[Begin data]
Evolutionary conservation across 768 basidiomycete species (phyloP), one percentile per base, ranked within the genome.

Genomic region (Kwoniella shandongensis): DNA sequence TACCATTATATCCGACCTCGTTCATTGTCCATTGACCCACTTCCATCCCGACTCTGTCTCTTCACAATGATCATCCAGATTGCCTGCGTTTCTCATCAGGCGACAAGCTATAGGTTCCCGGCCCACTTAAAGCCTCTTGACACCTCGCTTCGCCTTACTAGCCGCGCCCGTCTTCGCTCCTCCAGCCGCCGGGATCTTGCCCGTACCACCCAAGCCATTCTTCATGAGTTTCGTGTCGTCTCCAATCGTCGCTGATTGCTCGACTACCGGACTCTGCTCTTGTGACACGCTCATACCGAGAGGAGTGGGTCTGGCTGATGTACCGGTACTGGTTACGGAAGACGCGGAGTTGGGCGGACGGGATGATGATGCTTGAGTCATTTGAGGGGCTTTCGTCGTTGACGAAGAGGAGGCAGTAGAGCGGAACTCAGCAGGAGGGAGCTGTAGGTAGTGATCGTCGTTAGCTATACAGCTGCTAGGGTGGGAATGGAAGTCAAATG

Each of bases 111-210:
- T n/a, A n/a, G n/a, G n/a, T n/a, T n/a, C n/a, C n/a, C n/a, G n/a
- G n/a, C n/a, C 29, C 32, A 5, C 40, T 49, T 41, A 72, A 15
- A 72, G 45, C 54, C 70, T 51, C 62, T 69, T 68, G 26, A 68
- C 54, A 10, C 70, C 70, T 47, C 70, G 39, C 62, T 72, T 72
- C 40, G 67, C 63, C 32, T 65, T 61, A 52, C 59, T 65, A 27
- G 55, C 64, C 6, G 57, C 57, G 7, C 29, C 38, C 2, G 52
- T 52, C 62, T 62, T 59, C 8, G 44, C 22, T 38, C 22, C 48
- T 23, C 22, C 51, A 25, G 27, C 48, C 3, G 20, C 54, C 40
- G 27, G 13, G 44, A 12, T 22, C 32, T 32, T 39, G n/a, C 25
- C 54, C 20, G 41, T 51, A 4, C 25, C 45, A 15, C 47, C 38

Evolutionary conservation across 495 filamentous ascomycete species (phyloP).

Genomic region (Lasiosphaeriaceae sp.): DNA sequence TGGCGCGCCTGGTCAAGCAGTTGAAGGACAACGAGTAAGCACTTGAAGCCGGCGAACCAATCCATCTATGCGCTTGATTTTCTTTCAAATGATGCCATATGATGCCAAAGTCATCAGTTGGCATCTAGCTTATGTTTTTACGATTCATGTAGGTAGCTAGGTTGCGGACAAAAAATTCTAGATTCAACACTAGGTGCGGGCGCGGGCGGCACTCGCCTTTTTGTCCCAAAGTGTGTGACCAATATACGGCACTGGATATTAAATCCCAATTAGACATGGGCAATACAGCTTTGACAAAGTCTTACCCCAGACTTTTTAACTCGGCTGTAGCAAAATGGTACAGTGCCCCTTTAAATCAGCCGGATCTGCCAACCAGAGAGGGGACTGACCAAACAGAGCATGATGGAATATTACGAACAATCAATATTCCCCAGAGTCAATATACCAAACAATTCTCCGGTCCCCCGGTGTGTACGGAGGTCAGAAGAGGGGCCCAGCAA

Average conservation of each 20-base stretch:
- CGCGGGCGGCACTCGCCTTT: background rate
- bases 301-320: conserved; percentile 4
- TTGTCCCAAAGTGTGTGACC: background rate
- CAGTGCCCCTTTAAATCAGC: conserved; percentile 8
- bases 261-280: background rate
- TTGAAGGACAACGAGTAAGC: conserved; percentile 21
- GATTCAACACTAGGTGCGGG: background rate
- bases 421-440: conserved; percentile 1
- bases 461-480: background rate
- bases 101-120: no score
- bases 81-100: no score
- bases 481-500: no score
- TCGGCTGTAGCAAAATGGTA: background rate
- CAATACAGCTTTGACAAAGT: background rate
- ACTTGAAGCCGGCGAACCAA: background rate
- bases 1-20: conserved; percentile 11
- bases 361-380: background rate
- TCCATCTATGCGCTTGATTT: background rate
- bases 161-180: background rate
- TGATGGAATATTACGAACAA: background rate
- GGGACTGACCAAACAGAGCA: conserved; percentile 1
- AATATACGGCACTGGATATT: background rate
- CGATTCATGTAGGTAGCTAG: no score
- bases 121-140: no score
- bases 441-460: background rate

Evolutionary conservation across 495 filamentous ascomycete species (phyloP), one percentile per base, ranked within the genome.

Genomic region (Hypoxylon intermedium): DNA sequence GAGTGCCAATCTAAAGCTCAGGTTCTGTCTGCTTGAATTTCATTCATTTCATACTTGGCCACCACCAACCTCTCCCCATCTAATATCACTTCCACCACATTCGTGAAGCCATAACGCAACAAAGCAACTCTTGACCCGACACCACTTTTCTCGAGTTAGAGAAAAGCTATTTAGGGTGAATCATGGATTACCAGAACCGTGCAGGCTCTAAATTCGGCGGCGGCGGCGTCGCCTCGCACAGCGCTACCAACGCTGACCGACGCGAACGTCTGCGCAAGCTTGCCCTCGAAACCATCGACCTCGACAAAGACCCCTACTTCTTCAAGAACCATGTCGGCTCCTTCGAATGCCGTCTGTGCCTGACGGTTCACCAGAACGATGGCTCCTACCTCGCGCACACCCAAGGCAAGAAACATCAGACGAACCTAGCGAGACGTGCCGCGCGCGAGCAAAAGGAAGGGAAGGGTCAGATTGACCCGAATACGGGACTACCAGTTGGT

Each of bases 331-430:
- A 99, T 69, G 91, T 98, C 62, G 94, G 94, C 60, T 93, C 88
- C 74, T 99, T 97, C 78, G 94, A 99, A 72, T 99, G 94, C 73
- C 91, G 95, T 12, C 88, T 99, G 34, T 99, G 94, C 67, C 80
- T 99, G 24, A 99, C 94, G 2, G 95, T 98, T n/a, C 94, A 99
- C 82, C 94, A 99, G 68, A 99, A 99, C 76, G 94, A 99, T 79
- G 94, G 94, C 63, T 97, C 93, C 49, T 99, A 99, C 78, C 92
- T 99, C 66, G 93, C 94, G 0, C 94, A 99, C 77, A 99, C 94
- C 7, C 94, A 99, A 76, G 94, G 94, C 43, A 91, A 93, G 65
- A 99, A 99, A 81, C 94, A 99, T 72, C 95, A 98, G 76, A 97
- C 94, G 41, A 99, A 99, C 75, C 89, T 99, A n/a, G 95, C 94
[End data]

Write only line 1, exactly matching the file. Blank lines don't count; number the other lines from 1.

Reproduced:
Evolutionary conservation across 768 basidiomycete species (phyloP), one percentile per base, ranked within the genome.